Where do meteorites come from? New study challenges established theories

Geologist Birger Schmitz, a professor at Lund University, travels around the world looking for meteorites. He has recently traveled to California, Sweden, China and Russia, collecting 10,000 kilograms of cosmic sediment from 15 different time periods over the past 500 million years from meteorites that fell to Earth.

The goal of this extensive search was to trace the origin of the meteorites. Instead of finding answers, however, Schmitz and his colleagues asked even more questions. And it’s forcing a rethinking of the history of the origin of the space rocks and the history of the Earth.

“That’s the problem with our research, and that’s the problem with today’s science, the big problem,” Schmitz says. “We don’t know where meteorites come from in the asteroid belt.”

For years, the simple belief has been that different meteorites came from different bodies in the asteroid belt and came to Earth. But according to the data Schmitz collected, most meteorites hitting Earth come from the same cosmic object.

Schmitz’s findings from his round-the-world travels are detailed in a study published Monday in the journal Proceedings of the National Academy of Sciences.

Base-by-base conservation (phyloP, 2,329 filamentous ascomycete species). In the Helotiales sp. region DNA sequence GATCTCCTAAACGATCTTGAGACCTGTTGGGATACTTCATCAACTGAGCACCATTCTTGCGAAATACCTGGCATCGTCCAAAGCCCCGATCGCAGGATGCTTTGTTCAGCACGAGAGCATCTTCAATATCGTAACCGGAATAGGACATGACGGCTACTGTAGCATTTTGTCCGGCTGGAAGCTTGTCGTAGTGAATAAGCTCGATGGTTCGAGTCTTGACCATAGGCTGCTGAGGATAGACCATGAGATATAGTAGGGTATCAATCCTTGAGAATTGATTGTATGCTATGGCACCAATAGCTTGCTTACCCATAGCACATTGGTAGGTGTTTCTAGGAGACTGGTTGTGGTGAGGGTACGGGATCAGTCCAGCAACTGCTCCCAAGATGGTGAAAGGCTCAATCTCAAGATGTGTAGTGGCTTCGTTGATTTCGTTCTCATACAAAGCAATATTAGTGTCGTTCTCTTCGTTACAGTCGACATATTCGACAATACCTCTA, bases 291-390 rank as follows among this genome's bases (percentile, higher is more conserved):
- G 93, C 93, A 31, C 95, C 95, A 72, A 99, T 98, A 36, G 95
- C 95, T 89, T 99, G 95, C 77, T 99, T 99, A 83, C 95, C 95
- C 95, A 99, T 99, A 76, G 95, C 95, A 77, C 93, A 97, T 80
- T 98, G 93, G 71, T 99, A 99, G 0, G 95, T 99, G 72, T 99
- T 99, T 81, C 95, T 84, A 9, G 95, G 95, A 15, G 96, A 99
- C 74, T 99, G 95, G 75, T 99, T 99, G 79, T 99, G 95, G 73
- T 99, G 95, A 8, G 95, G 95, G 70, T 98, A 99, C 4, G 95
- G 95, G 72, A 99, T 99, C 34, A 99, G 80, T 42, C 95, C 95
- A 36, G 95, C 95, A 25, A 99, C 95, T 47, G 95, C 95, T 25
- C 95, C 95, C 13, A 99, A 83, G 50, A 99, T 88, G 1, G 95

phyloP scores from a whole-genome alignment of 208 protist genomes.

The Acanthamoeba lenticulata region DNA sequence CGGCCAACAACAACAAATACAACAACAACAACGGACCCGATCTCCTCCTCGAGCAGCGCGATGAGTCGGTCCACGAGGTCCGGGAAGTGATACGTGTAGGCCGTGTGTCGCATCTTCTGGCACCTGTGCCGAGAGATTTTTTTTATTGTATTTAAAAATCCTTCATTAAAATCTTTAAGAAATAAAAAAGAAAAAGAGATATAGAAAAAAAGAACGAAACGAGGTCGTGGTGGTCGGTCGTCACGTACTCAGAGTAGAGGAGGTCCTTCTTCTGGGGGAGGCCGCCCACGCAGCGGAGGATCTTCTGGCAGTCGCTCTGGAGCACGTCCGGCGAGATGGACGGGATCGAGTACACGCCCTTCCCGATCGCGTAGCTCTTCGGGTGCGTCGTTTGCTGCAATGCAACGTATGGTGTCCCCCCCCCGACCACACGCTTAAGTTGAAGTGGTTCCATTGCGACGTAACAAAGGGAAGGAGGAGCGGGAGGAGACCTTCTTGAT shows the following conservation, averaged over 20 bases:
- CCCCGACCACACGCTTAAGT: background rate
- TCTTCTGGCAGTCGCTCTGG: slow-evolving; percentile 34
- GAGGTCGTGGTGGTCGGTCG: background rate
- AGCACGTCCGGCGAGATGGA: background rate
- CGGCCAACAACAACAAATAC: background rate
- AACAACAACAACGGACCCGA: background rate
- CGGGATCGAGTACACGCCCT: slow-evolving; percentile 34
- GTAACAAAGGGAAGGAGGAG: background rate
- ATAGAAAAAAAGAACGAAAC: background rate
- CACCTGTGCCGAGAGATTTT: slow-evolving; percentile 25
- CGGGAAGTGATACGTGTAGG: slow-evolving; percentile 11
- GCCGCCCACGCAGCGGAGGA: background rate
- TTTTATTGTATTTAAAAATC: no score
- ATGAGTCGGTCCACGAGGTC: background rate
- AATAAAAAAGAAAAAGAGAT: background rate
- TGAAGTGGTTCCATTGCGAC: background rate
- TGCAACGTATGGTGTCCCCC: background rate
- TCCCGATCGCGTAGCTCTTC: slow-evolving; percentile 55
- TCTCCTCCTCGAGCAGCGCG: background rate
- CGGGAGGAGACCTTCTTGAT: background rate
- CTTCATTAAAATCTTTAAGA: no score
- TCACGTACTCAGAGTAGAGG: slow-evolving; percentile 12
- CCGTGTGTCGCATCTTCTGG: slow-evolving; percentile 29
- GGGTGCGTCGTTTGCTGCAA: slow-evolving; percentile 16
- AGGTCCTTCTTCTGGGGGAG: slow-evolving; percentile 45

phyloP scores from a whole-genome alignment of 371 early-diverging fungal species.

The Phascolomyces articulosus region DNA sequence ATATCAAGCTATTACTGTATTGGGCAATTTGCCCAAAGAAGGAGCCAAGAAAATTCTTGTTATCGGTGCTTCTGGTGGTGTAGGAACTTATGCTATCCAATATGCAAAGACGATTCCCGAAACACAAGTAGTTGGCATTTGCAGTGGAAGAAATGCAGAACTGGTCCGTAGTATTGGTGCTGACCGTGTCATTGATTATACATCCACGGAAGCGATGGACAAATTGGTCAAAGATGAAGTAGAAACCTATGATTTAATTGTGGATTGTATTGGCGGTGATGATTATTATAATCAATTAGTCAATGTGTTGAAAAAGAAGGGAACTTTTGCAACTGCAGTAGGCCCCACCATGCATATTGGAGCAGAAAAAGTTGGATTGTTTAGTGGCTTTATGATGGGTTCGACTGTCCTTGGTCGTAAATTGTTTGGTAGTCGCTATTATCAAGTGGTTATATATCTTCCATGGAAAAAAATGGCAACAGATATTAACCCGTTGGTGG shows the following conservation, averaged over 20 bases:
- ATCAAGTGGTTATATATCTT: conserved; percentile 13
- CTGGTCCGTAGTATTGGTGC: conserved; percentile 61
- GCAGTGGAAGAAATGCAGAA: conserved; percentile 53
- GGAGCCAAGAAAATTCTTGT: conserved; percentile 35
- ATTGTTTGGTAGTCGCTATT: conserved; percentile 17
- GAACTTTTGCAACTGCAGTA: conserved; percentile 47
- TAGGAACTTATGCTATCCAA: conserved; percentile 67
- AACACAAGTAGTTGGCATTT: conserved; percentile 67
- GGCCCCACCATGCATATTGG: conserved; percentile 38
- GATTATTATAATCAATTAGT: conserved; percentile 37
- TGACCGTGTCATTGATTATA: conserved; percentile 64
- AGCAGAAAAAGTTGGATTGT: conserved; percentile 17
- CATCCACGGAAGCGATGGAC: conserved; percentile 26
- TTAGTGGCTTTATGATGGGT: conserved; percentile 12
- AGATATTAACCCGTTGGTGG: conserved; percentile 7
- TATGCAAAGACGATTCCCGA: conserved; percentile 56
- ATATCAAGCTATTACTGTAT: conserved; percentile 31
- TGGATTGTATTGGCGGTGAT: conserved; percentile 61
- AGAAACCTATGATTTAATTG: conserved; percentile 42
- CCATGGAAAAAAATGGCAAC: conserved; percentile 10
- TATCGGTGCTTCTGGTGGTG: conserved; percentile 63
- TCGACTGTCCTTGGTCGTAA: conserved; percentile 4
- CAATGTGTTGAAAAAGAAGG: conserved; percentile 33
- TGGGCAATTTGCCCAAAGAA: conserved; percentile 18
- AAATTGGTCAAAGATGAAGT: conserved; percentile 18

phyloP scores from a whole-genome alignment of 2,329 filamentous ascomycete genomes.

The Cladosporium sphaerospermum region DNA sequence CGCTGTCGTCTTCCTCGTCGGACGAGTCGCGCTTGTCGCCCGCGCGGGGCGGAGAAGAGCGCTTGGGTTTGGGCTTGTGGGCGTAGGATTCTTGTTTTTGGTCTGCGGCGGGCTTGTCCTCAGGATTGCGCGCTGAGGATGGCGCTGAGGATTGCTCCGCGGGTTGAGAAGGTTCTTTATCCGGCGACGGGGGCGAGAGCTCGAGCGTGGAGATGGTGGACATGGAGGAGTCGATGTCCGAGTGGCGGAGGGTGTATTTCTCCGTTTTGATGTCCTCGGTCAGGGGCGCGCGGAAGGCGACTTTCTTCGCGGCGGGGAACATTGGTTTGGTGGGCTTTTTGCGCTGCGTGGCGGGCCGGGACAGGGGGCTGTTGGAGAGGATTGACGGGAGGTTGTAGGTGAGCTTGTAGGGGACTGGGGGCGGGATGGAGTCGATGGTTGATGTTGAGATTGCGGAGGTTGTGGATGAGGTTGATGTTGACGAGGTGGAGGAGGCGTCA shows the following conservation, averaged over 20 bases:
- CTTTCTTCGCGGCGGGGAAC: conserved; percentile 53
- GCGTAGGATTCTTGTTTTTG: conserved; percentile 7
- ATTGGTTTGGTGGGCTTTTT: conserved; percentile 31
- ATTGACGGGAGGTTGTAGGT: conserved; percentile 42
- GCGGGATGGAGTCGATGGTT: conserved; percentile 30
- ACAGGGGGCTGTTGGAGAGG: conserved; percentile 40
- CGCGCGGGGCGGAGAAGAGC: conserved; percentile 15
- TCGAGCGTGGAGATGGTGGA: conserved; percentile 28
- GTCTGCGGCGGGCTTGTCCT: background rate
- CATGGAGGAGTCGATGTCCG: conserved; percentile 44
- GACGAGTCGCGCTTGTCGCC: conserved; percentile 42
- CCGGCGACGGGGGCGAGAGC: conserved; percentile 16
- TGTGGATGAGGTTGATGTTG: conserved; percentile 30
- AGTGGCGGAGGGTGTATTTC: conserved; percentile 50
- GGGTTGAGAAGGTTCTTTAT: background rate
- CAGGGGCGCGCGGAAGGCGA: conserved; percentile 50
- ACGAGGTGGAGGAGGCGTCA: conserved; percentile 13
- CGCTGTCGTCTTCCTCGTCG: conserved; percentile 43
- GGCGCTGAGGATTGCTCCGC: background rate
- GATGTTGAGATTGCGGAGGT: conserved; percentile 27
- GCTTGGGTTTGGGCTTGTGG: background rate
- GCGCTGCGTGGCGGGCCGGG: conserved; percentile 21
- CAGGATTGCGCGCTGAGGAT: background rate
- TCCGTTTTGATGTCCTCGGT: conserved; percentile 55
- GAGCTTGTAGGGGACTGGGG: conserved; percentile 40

Schmitz, the lead author of the new study, and his team studied the history of asteroid collisions and compared them to asteroids 500 million years old. They did not match any known collision events. What’s more, they seemed to come from an area of the asteroid belt that had yet to be determined.

“It’s a big mystery, a big mystery,” Schmitz says.

Brief conclusions of the study:

Meteoritic material falling to Earth is thought to originate from major decay or cratering events in the asteroid belt. The flux of extraterrestrial material would then vary depending on the timing of such events forming the asteroid family. To confirm this, we examined marine sediments representing 15 time intervals in the Phanerozoic for micrometeoric relic chromospinel grains (>32 µm).

We compared these data with the timescales of the 15 largest decay events involving chromospinel asteroids (S- and V-types). Unexpectedly, our Phanerozoic time windows show a stable flux dominated by ordinary chondrites, similar to the modern flux. Only in the mid-Ordovician, due to the decay of the parent L-chondrite body, do we observe an anomalous micrometeoritic regime with an increase in L-chondritic chromium-spinel grain flux to Earth of two to three orders of magnitude.

This corresponds to a one order of magnitude increase in the number of impact craters in the mid-Ordovician after L-chondrite decay, the only resolvable peak in Phanerozoic craters indicative of an asteroid shower.

We argue that meteorites and small (<1 km in size) asteroids falling to Earth mostly select a very small region of orbital space in the asteroid belt. This selectivity has been remarkably stable over the past 500 million years.

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